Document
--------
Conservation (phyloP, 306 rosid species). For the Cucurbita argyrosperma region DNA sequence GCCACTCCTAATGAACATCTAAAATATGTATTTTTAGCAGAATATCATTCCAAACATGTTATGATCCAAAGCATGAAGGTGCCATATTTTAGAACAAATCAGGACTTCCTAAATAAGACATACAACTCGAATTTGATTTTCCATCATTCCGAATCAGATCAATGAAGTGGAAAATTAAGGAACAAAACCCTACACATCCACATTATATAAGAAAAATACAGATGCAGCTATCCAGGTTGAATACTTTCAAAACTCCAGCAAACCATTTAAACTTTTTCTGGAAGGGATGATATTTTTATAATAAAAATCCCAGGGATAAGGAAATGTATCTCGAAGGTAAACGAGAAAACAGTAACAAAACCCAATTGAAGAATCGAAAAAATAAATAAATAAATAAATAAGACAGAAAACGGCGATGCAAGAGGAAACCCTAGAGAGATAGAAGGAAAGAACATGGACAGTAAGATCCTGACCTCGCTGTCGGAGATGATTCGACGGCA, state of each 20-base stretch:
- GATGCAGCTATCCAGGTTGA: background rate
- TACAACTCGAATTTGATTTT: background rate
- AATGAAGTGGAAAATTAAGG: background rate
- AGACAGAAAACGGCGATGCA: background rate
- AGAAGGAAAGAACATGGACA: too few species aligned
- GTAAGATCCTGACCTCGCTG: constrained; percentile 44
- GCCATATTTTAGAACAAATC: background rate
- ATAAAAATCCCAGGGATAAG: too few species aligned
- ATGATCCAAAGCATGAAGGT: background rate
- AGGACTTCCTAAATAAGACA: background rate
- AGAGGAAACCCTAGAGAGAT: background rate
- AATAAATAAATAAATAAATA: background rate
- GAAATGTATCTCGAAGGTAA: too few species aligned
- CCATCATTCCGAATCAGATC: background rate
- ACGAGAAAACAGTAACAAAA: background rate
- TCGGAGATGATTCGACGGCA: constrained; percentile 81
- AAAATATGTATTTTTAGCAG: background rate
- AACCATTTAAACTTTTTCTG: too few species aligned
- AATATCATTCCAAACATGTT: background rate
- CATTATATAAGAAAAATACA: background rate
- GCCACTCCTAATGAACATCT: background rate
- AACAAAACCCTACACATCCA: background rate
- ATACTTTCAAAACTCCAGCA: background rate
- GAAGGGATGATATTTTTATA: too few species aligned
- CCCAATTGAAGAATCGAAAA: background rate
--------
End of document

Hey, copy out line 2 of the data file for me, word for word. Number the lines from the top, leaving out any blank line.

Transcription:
- GATGCAGCTATCCAGGTTGA: background rate